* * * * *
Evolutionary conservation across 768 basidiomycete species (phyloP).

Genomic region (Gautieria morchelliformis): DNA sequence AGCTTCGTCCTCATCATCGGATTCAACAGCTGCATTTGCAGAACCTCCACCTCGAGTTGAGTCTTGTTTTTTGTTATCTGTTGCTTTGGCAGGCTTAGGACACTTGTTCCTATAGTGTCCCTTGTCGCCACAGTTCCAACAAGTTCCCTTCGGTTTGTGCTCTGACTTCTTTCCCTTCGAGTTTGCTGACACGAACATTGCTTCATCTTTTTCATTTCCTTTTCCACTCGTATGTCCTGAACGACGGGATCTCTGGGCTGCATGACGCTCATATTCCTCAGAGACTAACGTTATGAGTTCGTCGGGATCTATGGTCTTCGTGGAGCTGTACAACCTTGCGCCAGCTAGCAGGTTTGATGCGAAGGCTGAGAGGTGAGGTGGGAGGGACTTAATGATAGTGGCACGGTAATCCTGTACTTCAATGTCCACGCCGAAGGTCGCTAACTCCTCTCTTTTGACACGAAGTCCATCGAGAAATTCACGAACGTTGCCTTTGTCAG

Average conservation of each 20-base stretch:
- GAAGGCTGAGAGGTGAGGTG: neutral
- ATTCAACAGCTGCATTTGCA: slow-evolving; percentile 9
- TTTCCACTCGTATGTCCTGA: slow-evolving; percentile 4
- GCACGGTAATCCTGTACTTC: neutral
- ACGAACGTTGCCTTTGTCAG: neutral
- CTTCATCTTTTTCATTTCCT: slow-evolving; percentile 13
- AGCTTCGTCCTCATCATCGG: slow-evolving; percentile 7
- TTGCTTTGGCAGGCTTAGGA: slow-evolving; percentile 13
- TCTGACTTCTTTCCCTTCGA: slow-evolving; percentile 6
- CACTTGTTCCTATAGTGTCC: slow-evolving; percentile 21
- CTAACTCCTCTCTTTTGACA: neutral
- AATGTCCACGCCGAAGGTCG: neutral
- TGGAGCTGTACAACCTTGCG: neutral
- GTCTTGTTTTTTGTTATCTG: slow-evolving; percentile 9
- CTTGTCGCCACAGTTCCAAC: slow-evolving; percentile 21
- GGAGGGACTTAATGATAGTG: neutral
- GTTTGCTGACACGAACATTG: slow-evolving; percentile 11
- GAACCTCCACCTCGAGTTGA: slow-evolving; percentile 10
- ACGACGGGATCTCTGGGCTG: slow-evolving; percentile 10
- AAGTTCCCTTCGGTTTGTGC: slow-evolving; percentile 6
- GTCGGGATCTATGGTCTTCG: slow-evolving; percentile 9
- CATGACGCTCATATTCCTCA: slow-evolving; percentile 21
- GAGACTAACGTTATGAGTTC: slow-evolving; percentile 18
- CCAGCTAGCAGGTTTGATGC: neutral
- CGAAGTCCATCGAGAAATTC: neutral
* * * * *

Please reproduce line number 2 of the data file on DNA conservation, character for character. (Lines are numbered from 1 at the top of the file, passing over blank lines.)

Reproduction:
Genomic region (Gautieria morchelliformis): DNA sequence AGCTTCGTCCTCATCATCGGATTCAACAGCTGCATTTGCAGAACCTCCACCTCGAGTTGAGTCTTGTTTTTTGTTATCTGTTGCTTTGGCAGGCTTAGGACACTTGTTCCTATAGTGTCCCTTGTCGCCACAGTTCCAACAAGTTCCCTTCGGTTTGTGCTCTGACTTCTTTCCCTTCGAGTTTGCTGACACGAACATTGCTTCATCTTTTTCATTTCCTTTTCCACTCGTATGTCCTGAACGACGGGATCTCTGGGCTGCATGACGCTCATATTCCTCAGAGACTAACGTTATGAGTTCGTCGGGATCTATGGTCTTCGTGGAGCTGTACAACCTTGCGCCAGCTAGCAGGTTTGATGCGAAGGCTGAGAGGTGAGGTGGGAGGGACTTAATGATAGTGGCACGGTAATCCTGTACTTCAATGTCCACGCCGAAGGTCGCTAACTCCTCTCTTTTGACACGAAGTCCATCGAGAAATTCACGAACGTTGCCTTTGTCAG